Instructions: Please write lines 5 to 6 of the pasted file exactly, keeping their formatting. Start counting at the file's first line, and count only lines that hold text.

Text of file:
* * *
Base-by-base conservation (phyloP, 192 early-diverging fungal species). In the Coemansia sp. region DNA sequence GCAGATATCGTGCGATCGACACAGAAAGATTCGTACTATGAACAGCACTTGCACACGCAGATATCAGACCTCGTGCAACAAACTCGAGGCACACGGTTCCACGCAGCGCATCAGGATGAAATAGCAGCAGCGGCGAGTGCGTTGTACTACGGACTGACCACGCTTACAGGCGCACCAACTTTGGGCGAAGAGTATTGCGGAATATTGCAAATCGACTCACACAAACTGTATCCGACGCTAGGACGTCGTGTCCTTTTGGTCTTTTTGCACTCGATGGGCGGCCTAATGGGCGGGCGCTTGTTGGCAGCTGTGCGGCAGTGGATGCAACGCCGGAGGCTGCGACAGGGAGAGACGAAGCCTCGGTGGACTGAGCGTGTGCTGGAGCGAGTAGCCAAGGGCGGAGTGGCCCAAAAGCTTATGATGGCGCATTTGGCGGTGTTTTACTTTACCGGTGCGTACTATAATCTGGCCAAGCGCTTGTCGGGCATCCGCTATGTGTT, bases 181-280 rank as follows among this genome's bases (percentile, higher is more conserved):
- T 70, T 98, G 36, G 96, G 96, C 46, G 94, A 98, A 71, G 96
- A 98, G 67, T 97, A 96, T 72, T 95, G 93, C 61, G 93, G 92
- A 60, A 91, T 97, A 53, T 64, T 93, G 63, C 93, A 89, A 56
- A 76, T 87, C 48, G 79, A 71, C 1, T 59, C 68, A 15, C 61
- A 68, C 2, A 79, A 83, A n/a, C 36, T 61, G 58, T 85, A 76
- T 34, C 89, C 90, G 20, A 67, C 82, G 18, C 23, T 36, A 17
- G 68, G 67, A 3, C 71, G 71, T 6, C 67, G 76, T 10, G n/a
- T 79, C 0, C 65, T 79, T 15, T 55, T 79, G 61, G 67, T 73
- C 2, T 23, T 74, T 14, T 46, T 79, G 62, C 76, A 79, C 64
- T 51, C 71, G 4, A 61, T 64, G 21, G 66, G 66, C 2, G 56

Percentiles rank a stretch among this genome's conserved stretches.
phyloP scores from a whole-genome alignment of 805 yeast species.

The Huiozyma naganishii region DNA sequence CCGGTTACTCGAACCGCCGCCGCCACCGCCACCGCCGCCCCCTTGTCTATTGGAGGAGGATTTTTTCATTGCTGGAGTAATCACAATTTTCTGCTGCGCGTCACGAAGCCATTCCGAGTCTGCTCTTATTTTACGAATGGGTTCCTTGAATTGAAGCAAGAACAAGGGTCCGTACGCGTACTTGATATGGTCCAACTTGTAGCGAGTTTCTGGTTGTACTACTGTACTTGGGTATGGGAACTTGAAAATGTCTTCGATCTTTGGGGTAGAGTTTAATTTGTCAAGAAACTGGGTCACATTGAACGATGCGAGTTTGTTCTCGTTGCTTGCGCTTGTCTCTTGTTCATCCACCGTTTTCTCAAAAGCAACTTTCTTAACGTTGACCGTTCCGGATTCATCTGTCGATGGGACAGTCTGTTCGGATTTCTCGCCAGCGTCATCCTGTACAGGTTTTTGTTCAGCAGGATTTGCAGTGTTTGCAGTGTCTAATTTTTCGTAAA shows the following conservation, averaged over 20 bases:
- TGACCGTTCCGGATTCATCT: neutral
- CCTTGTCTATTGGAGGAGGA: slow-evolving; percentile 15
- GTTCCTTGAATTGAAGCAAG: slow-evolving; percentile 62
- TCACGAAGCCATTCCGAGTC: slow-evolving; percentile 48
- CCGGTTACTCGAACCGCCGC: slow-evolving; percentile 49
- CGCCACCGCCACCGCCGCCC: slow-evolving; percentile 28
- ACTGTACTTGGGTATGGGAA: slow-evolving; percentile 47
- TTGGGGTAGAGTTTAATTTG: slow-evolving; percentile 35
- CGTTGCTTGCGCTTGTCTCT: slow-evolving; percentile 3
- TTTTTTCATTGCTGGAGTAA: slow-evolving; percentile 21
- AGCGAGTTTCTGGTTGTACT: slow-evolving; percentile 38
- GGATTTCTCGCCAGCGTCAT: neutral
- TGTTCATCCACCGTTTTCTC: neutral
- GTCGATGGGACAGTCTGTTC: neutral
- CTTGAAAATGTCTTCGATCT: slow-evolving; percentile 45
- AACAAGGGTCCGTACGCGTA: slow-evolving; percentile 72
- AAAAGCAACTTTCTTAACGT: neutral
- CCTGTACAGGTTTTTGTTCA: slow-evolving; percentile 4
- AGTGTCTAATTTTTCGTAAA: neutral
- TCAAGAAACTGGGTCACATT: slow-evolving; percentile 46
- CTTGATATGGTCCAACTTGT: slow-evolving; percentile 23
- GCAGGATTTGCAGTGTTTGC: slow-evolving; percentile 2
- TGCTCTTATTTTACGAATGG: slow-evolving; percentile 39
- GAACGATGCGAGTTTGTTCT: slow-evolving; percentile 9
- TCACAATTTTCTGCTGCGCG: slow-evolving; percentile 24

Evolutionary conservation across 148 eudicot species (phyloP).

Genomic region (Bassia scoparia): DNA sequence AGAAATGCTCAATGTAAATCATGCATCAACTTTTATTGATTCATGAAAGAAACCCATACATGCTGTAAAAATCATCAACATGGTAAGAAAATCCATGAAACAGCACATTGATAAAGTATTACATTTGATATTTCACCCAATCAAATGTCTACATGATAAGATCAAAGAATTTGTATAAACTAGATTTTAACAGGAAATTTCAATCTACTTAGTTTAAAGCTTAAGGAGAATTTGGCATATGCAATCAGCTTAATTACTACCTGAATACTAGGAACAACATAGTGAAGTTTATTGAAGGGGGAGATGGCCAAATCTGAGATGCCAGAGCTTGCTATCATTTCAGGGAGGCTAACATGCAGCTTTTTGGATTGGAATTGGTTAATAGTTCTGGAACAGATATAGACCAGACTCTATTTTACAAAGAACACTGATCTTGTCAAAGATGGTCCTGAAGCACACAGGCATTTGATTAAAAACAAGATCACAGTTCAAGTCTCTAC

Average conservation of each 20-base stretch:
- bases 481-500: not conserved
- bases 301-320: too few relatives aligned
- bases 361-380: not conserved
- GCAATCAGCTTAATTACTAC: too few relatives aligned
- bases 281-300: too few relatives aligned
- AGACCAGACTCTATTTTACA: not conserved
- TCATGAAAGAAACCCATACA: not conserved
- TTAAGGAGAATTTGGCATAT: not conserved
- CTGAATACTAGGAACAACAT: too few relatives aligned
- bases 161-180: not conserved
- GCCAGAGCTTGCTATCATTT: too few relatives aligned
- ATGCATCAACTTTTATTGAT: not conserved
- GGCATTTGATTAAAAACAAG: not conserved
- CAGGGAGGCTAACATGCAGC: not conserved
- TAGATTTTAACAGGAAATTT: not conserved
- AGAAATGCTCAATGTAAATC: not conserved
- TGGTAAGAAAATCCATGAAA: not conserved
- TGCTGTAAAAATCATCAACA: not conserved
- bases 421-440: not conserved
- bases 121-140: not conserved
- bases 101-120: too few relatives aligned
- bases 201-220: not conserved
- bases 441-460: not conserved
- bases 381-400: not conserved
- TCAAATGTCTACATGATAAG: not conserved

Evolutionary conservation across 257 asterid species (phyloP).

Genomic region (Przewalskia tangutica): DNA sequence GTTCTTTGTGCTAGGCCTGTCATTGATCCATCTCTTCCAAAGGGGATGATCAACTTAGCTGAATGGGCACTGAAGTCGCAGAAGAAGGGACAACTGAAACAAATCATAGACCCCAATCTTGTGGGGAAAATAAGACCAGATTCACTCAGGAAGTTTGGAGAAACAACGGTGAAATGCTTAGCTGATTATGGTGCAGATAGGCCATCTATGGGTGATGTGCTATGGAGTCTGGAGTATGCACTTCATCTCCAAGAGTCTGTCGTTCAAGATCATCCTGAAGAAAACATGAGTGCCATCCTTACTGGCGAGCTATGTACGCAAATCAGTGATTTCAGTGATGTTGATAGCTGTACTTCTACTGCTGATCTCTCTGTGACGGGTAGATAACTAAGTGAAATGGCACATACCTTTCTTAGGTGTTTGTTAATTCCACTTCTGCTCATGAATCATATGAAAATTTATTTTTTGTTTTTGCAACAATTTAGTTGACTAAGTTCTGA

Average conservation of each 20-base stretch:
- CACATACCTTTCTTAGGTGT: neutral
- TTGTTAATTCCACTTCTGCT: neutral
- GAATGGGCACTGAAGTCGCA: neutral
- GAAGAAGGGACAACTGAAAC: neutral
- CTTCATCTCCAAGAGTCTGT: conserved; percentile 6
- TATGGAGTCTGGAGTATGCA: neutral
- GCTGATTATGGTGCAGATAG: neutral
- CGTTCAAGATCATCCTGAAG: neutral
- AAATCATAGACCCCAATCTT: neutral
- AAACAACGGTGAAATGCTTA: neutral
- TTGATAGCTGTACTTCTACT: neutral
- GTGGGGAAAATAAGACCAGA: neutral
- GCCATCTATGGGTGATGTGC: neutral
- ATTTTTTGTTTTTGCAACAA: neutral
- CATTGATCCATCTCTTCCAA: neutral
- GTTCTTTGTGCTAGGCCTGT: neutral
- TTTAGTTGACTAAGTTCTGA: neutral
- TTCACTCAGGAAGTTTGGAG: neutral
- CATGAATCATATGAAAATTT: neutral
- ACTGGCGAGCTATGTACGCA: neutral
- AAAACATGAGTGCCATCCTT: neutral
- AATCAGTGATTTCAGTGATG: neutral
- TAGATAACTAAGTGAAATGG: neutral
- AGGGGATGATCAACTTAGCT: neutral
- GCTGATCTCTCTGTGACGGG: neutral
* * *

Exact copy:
- A 76, T 87, C 48, G 79, A 71, C 1, T 59, C 68, A 15, C 61
- A 68, C 2, A 79, A 83, A n/a, C 36, T 61, G 58, T 85, A 76